A major question rested heavily on the minds of certain people in the scientific community: can you taste carbonation?
One way to answer that question would be to consume a carbonated beverage in an environment which prevents the bubbles from bursting.
Ryba added that the taste of carbonation is quite deceptive. “When people drink soft drinks, they think that they are detecting the bubbles bursting on their tongue,” he said. “But if you drink a carbonated drink in a pressure chamber, which prevents the bubbles from bursting, it turns out the sensation is actually the same. What people taste when they detect the fizz and tingle on their tongue is a combination of the activation of the taste receptor and the somatosensory cells. That’s what gives carbonation its characteristic sensation.”
Perhaps some of you are interested in a little bit of history. What on Earth prompted people to indulge in fizzy beverages? Hint: it predates Coca-Cola.
In 1767, chemist Joseph Priestley stood in his laboratory one day with an idea to help English mariners stay healthy on long ocean voyages. He infused water with carbon dioxide to create an effervescent liquid that mimicked the finest mineral waters consumed at European health spas. Priestley’s man-made tonic, which he urged his benefactors to test aboard His Majesty’s ships, never prevented a scurvy outbreak. But, as the decades passed, his carbonated water became popular in cities and towns for its enjoyable taste and later as the main ingredient of sodas, sparkling wines, and all variety of carbonated drinks.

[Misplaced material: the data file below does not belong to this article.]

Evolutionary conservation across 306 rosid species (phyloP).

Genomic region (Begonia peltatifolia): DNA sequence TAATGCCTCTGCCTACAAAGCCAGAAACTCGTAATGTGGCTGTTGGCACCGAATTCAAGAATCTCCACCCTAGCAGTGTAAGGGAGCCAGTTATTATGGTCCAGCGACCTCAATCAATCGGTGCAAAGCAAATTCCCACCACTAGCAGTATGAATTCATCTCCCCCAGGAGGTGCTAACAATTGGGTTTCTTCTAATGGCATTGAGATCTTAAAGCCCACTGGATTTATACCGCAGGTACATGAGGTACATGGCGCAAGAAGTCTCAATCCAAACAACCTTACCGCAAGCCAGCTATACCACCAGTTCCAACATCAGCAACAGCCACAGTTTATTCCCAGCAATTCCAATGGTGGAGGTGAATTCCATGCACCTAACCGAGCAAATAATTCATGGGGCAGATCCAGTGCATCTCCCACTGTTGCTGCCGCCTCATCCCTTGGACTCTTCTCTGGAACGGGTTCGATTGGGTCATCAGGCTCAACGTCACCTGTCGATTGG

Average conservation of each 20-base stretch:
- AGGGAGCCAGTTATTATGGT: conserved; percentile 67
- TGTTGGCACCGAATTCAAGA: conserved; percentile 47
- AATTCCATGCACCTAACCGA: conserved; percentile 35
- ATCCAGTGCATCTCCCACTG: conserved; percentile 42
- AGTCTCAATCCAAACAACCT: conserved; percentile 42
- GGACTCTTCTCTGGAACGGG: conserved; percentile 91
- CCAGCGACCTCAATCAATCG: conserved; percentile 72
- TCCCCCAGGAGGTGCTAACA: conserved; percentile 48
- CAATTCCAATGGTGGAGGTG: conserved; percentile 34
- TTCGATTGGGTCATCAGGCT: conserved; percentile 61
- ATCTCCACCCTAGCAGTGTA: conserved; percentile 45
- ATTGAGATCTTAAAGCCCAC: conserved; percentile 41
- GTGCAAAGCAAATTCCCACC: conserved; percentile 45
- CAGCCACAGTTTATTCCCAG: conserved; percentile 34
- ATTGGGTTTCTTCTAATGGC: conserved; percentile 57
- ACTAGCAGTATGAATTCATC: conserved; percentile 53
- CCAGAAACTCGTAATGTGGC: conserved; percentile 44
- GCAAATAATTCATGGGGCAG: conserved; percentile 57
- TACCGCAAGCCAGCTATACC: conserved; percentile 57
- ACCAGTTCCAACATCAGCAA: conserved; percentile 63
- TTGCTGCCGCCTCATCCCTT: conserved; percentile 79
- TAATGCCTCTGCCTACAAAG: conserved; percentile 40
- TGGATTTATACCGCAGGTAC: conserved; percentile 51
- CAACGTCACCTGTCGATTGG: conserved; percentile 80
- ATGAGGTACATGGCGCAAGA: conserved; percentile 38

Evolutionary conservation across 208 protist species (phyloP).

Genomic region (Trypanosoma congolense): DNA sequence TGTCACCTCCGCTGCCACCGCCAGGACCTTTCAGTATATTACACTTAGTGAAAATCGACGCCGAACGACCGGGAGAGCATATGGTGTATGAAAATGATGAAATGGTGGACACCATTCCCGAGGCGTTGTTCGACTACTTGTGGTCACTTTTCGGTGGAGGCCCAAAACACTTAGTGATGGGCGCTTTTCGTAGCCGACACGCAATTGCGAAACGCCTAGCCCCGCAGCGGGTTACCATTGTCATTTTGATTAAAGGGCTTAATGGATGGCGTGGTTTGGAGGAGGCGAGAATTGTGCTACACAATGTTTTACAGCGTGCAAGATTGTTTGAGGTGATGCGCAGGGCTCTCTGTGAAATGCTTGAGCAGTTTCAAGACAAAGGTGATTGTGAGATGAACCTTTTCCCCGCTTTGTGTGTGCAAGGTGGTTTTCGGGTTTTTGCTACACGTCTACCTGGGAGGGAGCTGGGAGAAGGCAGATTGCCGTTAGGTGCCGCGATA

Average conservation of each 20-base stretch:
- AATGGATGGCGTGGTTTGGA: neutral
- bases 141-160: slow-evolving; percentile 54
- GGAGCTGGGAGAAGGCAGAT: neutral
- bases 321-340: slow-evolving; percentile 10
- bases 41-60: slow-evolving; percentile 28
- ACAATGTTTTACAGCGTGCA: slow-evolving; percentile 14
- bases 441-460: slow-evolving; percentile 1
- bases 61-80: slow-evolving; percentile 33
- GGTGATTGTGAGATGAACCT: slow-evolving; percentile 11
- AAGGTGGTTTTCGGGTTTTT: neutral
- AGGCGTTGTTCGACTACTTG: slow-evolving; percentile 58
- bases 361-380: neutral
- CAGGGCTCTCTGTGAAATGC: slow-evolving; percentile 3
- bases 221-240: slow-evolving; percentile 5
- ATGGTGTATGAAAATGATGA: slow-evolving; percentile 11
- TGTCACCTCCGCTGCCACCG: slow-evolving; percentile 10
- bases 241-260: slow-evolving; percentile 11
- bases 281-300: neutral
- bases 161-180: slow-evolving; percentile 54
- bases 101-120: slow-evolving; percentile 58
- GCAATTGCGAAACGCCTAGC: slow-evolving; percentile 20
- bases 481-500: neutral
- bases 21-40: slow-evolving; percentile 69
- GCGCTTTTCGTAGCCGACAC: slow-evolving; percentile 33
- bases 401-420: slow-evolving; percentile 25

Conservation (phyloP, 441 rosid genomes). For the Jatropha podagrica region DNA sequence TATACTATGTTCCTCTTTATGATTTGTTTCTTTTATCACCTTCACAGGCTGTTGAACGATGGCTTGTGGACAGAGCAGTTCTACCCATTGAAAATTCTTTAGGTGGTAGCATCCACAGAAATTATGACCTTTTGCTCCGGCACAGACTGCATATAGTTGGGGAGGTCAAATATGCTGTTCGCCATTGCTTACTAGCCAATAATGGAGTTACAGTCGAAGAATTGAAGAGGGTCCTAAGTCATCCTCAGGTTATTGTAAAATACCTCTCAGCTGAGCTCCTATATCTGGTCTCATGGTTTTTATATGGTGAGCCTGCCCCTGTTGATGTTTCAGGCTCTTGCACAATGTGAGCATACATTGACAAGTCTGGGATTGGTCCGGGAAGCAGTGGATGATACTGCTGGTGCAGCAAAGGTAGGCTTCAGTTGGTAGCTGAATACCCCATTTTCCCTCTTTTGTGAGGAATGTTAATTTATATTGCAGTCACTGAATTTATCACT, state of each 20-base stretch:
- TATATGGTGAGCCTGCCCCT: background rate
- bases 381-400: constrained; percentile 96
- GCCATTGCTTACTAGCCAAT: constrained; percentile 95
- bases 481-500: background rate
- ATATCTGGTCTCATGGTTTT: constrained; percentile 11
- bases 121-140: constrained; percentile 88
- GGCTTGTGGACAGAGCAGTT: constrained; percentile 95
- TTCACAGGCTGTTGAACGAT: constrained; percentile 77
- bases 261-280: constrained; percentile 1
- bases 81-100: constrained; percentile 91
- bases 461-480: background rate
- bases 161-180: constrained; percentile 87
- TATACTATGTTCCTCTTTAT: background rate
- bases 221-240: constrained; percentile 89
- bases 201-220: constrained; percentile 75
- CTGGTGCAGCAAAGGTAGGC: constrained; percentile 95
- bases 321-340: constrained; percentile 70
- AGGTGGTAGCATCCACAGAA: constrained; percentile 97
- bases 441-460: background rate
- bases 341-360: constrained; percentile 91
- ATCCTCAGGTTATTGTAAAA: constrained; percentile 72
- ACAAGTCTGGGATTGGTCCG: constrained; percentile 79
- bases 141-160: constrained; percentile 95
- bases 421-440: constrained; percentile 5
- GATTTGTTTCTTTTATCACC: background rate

Other research has been conducted on our sense of taste for sweet, sour, salty, bitter and savory. Jayaram Chandrashekar, Ph.D., David Yarmolinsky Ph.D. and Lars von Buchholtz, Ph.D. teamed up to find the source responsible for detecting the taste of carbonation.
Here is the science of what they found:
Carbonic anhydrase 4, or CA-IV, is one of a family of enzymes that catalyzes the conversion carbon dioxide to carbonic acid, which rapidly ionizes to release a proton (acid ion) and a bicarbonate ion (weak base). By so doing, carbonic anhydrases help to provide cells and tissues with a buffer that helps prevent excessive changes in pH, a measure of acidity.
The scientists found that if they eliminated CA-IV from the sour-sensing cells or inhibited the enzyme’s activity, they severely reduced a mouse’s sense of taste for carbon dioxide. Thus CA-IV activity provides the primary signal detected by the taste system. As CA-IV is expressed on the surface of sour cells, Chandrashekar and co-workers concluded that the enzyme is ideally poised to generate an acid stimulus for detection by these cells when presented with carbon dioxide.
They worked with mice, which have a sense of taste similar to human. The question remains, why do mammals taste carbonation at all?
The scientists are still not sure if carbon dioxide detection itself serves an important role or is just a consequence of the presence of CA-IV on the surface of the sour cells, where it may be located to help maintain the pH balance in taste buds. As Ryba says, “That question remains very much open and is a good one to pursue in the future.”
Thanks to their hard work you can rest assured it is not merely your imagination.